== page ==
In the spring it was the aloes:

Aloe 'Erik the Red'

Aloe wickensii


Then came cactus flowers:

Various Echinocereus species and varieties


Softer flowers:

Alyogyne 'Ruth Bancroft' and Agave ovatifolia

Arguably the biggest flower-producing machine in our garden: 'Desert Museum' palo verde

Even when nothing is in flower, the prickly f(r)iends in our garden are always there to cheer me up, including terrestrial bromeliads:

BACK: ×Sincoregelia (intergeneric hybrid between Sincorae and Neoregelia)
FRONT: Deuterocohnia 'Tucumán', possibly an undescribed species from Argentina

Hechtia argentea


These guys brighten my mood, too:



Unfortunately, though, the “bad” days aren't behind us yet:



So if you see me, I'll probably look like this:




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7 comments:

  1. You did get out to different places--way more than I have (okay, that's not saying much). I haven't even been to Roger's Gardens! Many blessings to count, though. Family is well, garden is beautiful, new plants to study--and how is the dog doing?

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  2. You've gotten around more than I have! And you have beautiful photographs to show for it. That Aloe marlothii hybrid has me wondering where in heck I might have room to grow one. Maybe I need to make better/different use of my back slope, or at least the area of it I can manage planting without breaking my neck. I've been rethinking much of my garden actually, due partly to more time working in it, partly to the disruptions created by a tunneling gopher, and partly to dissatisfaction with the behavior of selected plants. I might attempt a wholesale makeover, if I can manage access to a broader range of plant sources. Similar to HB, I haven't even been to Roger's since January.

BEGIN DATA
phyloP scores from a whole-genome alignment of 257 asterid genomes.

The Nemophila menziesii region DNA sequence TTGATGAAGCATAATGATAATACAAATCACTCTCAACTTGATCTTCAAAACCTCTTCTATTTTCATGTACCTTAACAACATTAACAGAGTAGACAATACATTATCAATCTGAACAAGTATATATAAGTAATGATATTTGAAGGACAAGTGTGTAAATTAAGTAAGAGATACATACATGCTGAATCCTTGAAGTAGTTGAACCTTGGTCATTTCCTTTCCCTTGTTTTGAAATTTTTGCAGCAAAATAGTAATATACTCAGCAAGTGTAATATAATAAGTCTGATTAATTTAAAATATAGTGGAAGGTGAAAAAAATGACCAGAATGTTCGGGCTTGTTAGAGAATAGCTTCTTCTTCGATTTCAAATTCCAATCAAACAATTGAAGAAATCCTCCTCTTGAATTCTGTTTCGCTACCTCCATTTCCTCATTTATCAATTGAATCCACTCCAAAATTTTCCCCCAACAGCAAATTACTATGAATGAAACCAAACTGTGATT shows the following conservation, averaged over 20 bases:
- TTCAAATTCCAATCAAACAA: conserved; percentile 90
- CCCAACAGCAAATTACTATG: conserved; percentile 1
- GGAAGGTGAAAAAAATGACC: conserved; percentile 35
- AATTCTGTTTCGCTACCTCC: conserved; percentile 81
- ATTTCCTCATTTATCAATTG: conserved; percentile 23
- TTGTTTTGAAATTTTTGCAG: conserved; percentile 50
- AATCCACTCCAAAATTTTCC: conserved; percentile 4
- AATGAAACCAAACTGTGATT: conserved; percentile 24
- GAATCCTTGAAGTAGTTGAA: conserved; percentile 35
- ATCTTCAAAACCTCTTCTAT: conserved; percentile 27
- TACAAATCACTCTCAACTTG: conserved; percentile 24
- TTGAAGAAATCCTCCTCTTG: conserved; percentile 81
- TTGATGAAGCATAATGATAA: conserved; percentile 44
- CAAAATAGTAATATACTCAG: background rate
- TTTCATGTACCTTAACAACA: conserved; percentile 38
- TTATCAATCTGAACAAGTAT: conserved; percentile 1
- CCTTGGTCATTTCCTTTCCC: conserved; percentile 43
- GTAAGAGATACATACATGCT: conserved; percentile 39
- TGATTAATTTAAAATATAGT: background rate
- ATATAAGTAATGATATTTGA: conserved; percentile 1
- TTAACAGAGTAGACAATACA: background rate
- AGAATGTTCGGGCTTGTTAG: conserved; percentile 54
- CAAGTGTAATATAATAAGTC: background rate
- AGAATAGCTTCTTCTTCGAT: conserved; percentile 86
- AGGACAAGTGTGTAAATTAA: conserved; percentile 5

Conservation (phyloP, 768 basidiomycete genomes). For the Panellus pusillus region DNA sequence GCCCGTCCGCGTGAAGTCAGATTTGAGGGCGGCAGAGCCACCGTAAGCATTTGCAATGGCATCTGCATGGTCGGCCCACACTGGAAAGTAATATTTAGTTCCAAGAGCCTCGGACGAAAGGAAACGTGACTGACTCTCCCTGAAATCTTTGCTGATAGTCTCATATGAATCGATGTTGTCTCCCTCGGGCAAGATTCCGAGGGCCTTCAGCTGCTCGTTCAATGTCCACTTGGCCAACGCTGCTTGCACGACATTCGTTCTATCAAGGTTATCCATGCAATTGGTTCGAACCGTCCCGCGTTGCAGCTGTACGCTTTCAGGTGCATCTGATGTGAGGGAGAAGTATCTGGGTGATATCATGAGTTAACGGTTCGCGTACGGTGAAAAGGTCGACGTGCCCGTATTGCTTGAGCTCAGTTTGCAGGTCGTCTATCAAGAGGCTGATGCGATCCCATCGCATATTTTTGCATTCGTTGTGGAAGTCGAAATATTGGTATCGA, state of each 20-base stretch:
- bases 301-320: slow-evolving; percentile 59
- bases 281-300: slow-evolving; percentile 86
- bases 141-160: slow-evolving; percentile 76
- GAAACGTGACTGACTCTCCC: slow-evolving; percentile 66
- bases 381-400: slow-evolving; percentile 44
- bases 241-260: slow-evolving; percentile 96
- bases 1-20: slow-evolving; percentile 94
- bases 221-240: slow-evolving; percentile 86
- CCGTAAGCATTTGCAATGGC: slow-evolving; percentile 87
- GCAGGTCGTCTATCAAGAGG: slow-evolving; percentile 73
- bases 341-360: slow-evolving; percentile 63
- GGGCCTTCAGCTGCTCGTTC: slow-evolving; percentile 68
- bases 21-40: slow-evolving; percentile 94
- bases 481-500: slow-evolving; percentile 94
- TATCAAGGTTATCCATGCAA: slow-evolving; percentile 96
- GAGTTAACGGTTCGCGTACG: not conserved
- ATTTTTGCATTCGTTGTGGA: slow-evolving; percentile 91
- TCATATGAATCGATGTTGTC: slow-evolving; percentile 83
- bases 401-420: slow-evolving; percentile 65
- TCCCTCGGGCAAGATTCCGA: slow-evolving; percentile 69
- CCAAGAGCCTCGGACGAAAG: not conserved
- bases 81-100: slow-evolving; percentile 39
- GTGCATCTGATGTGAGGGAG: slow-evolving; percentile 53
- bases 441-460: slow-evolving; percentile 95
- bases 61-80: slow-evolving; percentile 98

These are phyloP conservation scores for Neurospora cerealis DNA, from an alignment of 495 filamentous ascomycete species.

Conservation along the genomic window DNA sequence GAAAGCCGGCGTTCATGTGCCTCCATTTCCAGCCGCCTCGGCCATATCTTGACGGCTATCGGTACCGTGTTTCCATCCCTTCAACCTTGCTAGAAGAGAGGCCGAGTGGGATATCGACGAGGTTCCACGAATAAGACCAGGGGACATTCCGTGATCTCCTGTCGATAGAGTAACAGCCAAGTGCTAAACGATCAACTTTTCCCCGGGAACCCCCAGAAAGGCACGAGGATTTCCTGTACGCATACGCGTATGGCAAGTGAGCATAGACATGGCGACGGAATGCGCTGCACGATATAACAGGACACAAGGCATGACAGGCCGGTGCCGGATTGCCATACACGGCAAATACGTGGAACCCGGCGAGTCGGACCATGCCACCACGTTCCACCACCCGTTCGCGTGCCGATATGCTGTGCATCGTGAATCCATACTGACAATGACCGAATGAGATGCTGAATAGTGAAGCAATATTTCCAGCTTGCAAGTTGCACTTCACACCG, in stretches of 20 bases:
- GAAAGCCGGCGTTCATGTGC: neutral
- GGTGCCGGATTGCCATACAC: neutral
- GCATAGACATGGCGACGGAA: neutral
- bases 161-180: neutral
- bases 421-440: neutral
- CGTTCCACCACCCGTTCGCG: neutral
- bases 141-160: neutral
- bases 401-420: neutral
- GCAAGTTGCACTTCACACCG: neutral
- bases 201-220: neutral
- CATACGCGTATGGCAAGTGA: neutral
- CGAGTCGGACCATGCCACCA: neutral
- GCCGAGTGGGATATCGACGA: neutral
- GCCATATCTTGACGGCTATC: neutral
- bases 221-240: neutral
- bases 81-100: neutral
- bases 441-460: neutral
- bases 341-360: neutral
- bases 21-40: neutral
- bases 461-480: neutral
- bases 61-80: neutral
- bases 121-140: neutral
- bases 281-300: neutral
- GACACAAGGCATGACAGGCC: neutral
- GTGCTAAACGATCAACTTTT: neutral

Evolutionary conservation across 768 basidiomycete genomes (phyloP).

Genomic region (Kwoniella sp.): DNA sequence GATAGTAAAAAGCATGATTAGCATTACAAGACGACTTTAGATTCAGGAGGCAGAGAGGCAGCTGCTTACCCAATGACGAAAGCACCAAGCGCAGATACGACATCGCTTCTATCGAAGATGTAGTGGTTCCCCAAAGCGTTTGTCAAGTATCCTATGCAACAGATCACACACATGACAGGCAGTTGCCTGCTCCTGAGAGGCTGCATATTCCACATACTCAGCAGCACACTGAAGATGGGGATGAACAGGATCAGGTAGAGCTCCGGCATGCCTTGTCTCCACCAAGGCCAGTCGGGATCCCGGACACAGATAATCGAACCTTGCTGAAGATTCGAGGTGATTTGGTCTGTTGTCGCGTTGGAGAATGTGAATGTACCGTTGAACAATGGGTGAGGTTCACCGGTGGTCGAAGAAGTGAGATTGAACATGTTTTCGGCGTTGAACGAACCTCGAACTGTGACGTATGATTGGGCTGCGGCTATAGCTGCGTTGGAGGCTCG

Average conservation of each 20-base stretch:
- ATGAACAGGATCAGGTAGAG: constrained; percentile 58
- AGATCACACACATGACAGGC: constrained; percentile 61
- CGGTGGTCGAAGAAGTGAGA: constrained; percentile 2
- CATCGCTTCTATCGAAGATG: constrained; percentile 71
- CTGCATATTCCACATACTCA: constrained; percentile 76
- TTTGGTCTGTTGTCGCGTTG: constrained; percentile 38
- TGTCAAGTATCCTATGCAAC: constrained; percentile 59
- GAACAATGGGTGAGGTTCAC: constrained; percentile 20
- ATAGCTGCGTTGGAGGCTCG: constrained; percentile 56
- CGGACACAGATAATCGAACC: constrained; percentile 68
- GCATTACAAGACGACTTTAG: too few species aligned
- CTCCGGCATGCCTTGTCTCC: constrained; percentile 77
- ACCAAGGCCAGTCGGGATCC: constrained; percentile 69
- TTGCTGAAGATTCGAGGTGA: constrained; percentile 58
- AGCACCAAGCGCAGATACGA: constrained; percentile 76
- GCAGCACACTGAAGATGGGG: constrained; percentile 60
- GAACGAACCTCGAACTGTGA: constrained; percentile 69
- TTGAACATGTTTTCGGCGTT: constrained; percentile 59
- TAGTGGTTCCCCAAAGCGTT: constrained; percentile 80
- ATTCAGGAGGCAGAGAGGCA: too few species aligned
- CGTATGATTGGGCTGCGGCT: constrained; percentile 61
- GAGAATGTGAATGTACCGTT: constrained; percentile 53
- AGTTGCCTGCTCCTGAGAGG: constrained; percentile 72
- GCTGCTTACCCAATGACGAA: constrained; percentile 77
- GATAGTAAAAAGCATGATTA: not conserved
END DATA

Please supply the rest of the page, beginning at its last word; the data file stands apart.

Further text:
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  3. Gorgeous photos Gerhard especially the one of the mission with the stormy sky. I read that people have developed 'covid burnout' which is why so many are not taking the necessary precautions. Easy to be depressed and negative so as I wander the garden instead of looking at what still needs doing I look at what I have accomplished. A better spin for sure.

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  4. One benefit of no travel is the extra $$ that I suddenly have for home improvement projects. But it's good you were able to do some discreet travel/field trips in spite of everything. I have been to RBG and Mendo and that's it. I'll bet doing this nice retrospective made you feel a little less shut down.

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  5. Your botanical roaming around then blog posts have brought me so much pleasure -- thank you for them and this retrospective! I saw Erik the Red at a nursery recently and paused for a minute, having seen photos of it in your garden. That will have to be enough! Too big for my patch.

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  6. Ya, we all look that way nowadays, and I believe masks are here to stay for a while.
    this is a very nice collection of retrospective photos, a trip down memory lane. I remember some from the original posts, and the one that stood out even back then is 'Desert Museum' palo verde. A very happy "sea" of yellow, a feast to my eyes.

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  7. I figured out how to subscribe. The screen view on my phone doesn’t show as many options as the web view. Cherry 🍒